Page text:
Urban Outfitters attempted to capitalise on hurricane Sandy, using the storm as a marketing ploy. They sent round an e-mail titled ‘Frankenstorm’ advertising free shipping complete with a GIF of cats and dogs running down the screen (this was at the point where the death toll had reached 74 and over a million people had no power, just to put that into perspective!) This email was followed up with a tweet saying all you needed to tweet for free shipping was #ALLSOGGY. A little tactless….
2. Kellogg’s - Breakfast Retweet Gaffe
Kelloggs really put their foot in it by tweeting under the handle @KelloggsUK, ‘I RT = 1 breakfast for a vulnerable child'. Many followers were enraged saying that it suggested the company were only willing to donate if they received enough publicity. To be fair that really is what it looks like. Nothing like exploiting vulnerable children in an attempt to promote a brand!
3. Nike - Oscar Pistorius Bullet Blunder
Nike were forced to go into crisis management in February when the South African athlete faced charges of pre-meditated murder following the shooting of his girlfriend Reeva Steenkamp. Nike suspended the $2 million dollar contract with the athlete. They also had to pull the incredibly unfortunately named adverts.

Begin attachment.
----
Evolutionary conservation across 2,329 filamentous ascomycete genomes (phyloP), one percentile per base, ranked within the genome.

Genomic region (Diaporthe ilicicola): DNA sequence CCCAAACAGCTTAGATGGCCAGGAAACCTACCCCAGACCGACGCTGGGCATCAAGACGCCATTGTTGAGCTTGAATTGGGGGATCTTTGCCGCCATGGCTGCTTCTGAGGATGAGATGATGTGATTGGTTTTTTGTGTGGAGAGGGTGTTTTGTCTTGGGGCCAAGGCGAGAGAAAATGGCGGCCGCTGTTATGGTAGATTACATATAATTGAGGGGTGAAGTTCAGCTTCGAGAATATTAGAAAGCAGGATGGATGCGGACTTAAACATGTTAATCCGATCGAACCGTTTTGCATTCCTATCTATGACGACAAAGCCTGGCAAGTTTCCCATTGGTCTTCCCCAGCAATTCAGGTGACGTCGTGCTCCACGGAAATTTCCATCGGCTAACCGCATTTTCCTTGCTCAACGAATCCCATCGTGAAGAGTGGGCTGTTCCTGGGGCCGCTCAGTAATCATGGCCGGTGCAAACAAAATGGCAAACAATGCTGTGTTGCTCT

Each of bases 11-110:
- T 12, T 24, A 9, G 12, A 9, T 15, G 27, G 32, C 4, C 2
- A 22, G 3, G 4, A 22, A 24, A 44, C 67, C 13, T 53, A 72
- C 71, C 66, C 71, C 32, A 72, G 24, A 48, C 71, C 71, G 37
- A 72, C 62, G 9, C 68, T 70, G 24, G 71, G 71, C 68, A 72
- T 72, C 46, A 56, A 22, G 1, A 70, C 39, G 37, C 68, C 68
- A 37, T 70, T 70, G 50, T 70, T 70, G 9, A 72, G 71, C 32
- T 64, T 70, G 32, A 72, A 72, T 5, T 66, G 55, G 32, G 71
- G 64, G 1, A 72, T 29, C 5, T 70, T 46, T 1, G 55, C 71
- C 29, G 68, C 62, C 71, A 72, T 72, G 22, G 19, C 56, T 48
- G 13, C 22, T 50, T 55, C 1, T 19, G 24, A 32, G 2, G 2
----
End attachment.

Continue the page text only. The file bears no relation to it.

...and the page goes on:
4. Vitamin Water ‘You Retard’ Blooper
Vitamin Water set up a campaign targeted at French and English speakers in Canada. It featured randomly generated words being printed inside the bottle tops in both languages, which customers could then put together to form phrases and send in for prizes. However, one women found the phrase ‘You Retard’ (Retard is the French word for late) on the inside of her cap. Since her son is disabled, she was outraged and even went on talk shows to vent her feelings (I mean honestly) and wrote angry complaints to Coca-Cola (who own Vitamin Water) that were then spread online. Coca-Cola were forced to grovel and apologise for this ridiculous blunder.
5. Abercrombie and Fitch - Attractive and Fat Fail
In 2006, Abercrombie CEO wrote a controversial article about his target audience stating that Abercrombie "go after the cool kids... the attractive all-American kid”. The company still don't actually stock above a size ten for women. In response to this Jess Baker, who blogs under the name ‘militant Baker’ created her ‘Attractive and Fat campaign' which openly parodied Abercrombies style of photo-shoots for campaigns. The parody spread like wildfire across the internet turning Abercrombie into somewhat of a laughing stock.
6. Waitrose -Twitter Backfire
Waitrose attempted to harness the power of Twitter in hopes this would help generate positive tweets about the great services and prices in store. They did this by asking for people to finish the sentence; “I shop at Waitrose because…” followed by #WaitroseReasons. Unsurprisingly this backfired with people using it to name Waitrose as an upper middle class and overpriced store. For example, one customer claimed ‘I shop at waitrose because Tesco doesn’t stock unicorn food’. Another witty remarker said 'I also shop at Waitrose because I was once in the Holloway Rd Branch and heard a dad say “Put the papaya down, Orlando!”. Probably not the response Waitrose was hoping for.
7. EasyJet - British Airways Mock Botch